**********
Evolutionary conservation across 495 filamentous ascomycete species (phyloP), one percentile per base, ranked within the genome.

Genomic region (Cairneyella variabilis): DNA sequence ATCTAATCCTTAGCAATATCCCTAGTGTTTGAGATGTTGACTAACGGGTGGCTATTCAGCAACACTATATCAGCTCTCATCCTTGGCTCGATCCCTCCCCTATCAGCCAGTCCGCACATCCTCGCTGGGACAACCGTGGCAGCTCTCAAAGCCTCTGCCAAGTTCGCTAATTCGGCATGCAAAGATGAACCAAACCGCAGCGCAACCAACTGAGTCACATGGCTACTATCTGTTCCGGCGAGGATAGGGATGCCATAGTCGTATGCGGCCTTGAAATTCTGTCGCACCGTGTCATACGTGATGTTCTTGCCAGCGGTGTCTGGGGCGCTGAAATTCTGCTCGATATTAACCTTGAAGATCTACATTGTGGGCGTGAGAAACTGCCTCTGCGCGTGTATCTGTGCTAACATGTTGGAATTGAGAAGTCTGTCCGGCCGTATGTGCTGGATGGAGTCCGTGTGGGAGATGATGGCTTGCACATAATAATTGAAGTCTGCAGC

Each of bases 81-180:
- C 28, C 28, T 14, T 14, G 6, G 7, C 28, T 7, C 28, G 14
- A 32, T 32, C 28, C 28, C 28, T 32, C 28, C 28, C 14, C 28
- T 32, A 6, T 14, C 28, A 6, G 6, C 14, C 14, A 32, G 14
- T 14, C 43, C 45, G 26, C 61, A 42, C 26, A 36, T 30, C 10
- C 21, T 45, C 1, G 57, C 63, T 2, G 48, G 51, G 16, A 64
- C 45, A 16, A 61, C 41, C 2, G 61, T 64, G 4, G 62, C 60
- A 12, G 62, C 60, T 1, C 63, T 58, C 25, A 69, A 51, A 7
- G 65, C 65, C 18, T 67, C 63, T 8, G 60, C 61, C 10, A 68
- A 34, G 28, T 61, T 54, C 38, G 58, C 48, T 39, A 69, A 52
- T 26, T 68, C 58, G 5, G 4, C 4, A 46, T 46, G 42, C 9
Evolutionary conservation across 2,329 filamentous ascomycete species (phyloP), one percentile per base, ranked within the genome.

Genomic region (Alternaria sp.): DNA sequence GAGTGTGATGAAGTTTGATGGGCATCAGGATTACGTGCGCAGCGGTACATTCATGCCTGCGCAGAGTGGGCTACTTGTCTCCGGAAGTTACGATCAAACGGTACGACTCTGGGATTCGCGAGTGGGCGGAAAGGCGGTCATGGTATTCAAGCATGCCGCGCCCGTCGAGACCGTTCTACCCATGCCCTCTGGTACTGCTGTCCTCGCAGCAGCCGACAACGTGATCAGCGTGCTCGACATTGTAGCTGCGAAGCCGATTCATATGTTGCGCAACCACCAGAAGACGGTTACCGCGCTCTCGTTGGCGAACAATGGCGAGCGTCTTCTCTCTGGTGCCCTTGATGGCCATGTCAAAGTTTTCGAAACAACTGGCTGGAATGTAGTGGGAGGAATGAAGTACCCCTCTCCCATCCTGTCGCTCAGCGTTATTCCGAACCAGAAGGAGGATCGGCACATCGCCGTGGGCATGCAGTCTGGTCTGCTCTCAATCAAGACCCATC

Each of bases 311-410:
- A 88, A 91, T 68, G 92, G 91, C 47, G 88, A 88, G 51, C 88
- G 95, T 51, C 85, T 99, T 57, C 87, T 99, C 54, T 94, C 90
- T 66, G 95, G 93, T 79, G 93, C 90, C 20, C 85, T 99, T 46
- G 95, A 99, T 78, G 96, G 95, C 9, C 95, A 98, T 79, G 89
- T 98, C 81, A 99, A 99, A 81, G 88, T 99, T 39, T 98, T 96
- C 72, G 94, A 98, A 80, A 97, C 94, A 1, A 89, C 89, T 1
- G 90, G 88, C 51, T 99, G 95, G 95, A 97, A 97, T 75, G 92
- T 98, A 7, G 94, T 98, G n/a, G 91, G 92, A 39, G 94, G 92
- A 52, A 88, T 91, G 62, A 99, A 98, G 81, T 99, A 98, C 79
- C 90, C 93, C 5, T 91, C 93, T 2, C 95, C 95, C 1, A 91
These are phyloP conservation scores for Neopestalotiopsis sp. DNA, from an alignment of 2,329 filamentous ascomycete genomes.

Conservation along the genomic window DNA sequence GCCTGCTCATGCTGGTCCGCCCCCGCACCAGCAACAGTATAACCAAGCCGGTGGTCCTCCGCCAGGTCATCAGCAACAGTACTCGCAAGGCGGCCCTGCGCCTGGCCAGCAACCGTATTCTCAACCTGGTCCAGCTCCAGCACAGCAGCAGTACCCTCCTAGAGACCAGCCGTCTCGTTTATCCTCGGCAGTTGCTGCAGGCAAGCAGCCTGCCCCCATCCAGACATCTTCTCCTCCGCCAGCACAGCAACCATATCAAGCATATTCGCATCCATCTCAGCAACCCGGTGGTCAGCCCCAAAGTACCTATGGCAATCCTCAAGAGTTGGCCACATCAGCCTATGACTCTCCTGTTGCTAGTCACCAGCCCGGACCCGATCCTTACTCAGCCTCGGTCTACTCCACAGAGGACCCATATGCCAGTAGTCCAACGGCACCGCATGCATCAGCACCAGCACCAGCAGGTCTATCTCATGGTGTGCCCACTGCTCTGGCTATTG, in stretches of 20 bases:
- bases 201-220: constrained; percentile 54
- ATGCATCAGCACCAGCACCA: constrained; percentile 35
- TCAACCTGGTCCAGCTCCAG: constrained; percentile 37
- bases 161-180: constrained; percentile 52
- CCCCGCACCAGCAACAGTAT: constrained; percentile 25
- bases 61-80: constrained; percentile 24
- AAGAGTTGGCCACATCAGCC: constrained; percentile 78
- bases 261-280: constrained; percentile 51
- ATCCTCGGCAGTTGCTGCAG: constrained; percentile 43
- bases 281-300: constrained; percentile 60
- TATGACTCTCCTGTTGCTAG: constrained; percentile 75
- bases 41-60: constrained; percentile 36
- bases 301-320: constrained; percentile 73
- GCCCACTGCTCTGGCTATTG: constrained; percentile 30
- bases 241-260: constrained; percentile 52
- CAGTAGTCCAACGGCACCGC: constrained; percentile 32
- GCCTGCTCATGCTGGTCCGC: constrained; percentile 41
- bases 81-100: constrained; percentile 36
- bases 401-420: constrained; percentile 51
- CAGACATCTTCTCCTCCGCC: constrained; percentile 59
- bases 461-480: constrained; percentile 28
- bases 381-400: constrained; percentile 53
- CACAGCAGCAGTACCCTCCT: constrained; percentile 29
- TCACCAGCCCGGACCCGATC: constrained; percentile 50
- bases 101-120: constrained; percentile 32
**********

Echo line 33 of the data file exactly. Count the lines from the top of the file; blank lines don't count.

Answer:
- CCCCGCACCAGCAACAGTAT: constrained; percentile 25